With Reference to Jerusalem’s Status, U.N. Resolution Provokes Condemnation
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With Reference to Jerusalem’s Status, U.N. Resolution Provokes Condemnation

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The mayor of Jerusalem, members of Congress and nearly every major American Jewish organization have weighed in with immediate criticism of U.N. Security Council Resolution 280.

Jerusalem Mayor Ehud Olmert sent a letter to President Clinton expressing “shock and disappointment” that the U.S. government did not veto the U.N. resolution.

The letter, which was released on Sunday, stated, “This resolution, which is intended to entice the PLO back to the negotiation table, will in fact create serious obstacles in the peace process” by raising “false and unrealistic expectations on the part of the Palestinians regarding the future of Jerusalem.

“The people of Israel will refuse to support any move that raises doubts as to the status of Jerusalem as the united capital of the State of Israel.

“As mayor of Jerusalem, and on behalf of all Jerusalemites, I have to express to you my deep disappointment that you did not instruct (U.N.) Ambassador (Madeleine) Albright to prevent the adoption of this resolution,” the letter said.

The resolution, which was passed Friday — three weeks after the mass murder of at least 29 Palestinians at a Hebron mosque — criticized the killings, called for measures to guarantee that Palestinians be protected in the future and for the speedy implementation of the self-rule accord signed last September in Washington.

But the resolution’s preamble contained language regarding Jerusalem that Jewish leaders found impossible to swallow.

Within hours of the resolution’s passage, condemnation of the resolution’s language was issued by leading Jewish organizations, including the American Israel Public Affairs Committee, the Conference of Presidents of Major American Jewish Organizations, the National Jewish Community Relations Advisory Council, B’nai B’rith, the Zionist Organization of America and the American Zionist Movement.


Referring to “territories occupied by Israel in June 1967, including Jerusalem,” the preamble’s avowal that Jerusalem was occupied territory flew in the face of a prime dictum of the Israeli and American Jewish leadership — that Jerusalem is the eternal and undivided capital of Israel.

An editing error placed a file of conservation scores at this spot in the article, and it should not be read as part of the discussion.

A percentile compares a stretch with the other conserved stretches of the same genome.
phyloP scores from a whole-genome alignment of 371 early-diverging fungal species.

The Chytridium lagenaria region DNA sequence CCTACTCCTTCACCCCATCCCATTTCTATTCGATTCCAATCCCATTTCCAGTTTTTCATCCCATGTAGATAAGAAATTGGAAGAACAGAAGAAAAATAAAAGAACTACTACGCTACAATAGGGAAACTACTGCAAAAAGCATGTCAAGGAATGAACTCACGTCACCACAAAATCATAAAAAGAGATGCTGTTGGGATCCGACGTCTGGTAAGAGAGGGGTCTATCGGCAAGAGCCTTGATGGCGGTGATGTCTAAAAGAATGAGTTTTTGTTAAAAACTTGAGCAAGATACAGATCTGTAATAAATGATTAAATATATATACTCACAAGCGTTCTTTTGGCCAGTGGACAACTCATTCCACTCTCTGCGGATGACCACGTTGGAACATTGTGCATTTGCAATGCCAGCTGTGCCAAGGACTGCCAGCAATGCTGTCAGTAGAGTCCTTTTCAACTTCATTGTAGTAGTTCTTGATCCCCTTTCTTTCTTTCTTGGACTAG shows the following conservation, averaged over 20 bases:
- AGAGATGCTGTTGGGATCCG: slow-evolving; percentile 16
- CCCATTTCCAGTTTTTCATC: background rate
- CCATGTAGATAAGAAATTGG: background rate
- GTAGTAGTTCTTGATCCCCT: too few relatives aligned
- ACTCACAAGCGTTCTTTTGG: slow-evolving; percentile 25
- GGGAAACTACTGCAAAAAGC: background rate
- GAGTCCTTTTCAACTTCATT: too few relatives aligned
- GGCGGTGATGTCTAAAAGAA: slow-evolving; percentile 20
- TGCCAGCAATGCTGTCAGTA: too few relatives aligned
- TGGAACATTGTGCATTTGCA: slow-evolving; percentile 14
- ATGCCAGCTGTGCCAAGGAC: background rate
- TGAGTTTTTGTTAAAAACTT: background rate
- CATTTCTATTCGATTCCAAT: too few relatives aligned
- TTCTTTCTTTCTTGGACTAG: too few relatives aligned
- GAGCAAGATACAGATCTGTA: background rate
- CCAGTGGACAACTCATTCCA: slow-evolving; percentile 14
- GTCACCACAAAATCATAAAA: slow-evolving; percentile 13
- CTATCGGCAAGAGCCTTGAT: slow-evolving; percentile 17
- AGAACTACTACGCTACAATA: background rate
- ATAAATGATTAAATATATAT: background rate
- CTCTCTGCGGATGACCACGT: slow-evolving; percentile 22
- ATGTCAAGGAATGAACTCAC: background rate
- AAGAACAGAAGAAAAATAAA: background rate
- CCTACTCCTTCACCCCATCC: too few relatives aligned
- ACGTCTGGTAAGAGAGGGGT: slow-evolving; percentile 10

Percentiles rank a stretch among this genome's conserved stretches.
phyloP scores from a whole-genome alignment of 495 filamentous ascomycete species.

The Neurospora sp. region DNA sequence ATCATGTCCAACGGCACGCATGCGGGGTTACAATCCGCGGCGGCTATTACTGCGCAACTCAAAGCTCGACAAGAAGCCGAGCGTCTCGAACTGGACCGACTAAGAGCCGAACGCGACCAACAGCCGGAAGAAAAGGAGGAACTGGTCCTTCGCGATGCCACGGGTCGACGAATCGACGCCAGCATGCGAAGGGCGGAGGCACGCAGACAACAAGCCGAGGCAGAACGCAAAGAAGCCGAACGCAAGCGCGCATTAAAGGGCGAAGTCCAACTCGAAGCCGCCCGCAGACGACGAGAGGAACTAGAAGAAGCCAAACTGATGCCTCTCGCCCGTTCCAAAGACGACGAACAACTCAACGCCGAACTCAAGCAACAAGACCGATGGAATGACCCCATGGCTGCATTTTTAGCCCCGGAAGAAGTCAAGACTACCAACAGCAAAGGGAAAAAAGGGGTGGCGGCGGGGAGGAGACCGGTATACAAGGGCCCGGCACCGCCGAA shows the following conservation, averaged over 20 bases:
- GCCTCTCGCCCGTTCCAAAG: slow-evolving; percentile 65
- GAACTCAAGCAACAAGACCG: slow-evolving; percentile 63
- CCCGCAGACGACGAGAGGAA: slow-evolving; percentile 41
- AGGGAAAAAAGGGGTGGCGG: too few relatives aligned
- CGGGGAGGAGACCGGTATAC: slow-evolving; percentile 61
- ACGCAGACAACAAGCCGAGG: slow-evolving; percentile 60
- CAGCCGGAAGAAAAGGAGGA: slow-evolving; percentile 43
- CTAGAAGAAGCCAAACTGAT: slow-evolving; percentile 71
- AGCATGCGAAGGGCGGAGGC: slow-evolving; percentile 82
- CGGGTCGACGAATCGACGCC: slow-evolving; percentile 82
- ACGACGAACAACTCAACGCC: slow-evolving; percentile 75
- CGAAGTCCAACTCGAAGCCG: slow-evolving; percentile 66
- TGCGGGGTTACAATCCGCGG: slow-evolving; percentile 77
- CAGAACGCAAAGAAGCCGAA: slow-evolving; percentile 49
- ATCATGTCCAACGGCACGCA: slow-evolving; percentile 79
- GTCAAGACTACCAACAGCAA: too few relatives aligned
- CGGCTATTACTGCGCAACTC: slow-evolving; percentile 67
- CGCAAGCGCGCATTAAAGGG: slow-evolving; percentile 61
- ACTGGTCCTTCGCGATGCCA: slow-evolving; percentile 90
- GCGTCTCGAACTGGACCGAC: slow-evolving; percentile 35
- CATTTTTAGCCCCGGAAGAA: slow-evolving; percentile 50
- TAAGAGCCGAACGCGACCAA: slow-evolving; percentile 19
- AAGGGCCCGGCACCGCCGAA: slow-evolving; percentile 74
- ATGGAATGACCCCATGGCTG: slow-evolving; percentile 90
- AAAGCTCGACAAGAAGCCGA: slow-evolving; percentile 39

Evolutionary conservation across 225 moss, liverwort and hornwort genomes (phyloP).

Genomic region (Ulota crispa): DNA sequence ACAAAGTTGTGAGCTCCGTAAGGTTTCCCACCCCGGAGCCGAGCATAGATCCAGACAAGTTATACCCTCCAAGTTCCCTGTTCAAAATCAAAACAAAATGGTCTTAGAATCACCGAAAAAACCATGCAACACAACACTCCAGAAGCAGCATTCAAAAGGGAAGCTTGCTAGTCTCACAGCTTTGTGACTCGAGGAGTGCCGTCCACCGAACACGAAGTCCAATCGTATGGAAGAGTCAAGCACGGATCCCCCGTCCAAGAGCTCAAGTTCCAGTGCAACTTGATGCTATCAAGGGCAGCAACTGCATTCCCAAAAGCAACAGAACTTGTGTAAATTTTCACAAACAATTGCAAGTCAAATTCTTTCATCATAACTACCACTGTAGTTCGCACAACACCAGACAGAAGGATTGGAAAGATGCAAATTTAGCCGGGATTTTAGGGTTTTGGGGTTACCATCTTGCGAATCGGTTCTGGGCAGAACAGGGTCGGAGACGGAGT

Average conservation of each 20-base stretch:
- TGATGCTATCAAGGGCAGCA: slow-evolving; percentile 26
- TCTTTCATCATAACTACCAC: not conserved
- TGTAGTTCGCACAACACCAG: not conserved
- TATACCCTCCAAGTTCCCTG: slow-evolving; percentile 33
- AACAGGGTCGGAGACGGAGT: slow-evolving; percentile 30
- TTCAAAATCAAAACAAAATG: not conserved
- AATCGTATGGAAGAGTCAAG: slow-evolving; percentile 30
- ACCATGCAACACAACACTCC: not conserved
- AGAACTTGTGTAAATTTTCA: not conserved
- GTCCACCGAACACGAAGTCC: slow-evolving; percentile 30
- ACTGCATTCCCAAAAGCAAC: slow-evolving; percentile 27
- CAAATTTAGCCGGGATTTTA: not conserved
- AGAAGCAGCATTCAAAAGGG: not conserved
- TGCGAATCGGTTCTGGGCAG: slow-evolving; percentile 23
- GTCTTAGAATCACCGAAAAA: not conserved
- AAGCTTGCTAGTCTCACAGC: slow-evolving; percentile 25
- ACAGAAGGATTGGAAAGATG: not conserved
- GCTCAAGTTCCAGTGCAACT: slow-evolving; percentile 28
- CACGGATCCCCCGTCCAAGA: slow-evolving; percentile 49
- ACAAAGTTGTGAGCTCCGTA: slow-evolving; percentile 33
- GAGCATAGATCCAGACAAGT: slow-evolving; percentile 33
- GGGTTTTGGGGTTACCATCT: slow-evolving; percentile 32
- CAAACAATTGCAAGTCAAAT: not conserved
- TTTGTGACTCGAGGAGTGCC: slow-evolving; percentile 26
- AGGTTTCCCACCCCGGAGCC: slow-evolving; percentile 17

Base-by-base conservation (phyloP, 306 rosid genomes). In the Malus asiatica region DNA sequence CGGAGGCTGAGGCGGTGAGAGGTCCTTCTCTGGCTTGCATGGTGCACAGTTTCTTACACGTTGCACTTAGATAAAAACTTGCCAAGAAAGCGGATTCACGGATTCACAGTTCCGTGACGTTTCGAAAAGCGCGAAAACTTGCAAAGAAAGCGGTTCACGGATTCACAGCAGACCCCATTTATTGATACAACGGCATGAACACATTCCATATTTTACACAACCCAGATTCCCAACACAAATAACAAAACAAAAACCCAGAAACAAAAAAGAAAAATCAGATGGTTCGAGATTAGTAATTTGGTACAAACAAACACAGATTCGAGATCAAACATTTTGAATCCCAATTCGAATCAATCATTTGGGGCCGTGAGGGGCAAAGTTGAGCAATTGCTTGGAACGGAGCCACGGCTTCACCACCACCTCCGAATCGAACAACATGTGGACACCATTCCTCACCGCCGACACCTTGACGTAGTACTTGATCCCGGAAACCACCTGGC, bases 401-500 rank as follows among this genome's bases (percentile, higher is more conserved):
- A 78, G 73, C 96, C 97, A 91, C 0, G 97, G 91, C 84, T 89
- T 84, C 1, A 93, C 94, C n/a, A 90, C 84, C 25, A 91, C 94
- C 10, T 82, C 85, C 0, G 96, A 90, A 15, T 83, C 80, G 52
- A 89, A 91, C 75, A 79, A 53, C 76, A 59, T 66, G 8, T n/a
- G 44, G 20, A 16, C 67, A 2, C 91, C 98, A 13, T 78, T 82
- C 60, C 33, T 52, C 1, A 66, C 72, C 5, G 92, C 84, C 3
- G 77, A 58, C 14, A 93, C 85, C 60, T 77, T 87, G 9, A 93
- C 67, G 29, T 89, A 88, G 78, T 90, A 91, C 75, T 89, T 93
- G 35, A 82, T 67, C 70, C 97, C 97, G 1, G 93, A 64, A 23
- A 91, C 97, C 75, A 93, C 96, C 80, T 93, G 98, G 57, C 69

In a compromise formula worked out before the resolution came to a vote, the United States was able to abstain on this and another paragraph of the preamble while being able to approve the resolution as a whole.

In addition to abstaining on the paragraph about the status of Jerusalem, the United States abstained on a second paragraph that said the Hebron attack “underlines the need to provide protection and security for the Palestinian people.”

That language could be construed as lending support to the Palestine Liberation Organization’s demand that an international force be sent to the territories to protect Palestinians.

A paragraph in the main body of the resolution, which the United States supported, called for an international presence in the territories, “which was provided for in the declaration of principles” that formed the basis of the Palestinian self-rule accord.

Israeli officials have supported the idea of an unarmed international presence in the territories, stressing that this was a point already negotiated in the declaration of principles, which was signed in Washington in September.

While the United States twice abstained during the voting, the 14 other members of the Security Council voted for every paragraph in the resolution.

During their negotiations leading up to the Security Council vote, American officials had operated on the belief that passage of the resolution was key to restarting the Israeli-PLO negotiations, which were halted by the PLO after the Hebron murders.


And indeed, the U.S. approach did bear fruit. Following the resolution’s passage, U.S. Secretary of State Warren Christopher announced at a hastily called news conference that Syria, Jordan and Lebanon had agreed to return to Washington next month to resume negotiations with Israel.

U.S. officials also believed that the PLO would now resume negotiations.

The three Arab states, like the PLO, had broken off the talks following the Feb. 25 Hebron incident.

But in its strategy at the United Nations, the United States had adopted an ends-justifies-the-means approach toward the resolution — a tactic sharply attacked not only by the American Jewish leadership but also by members of Congress.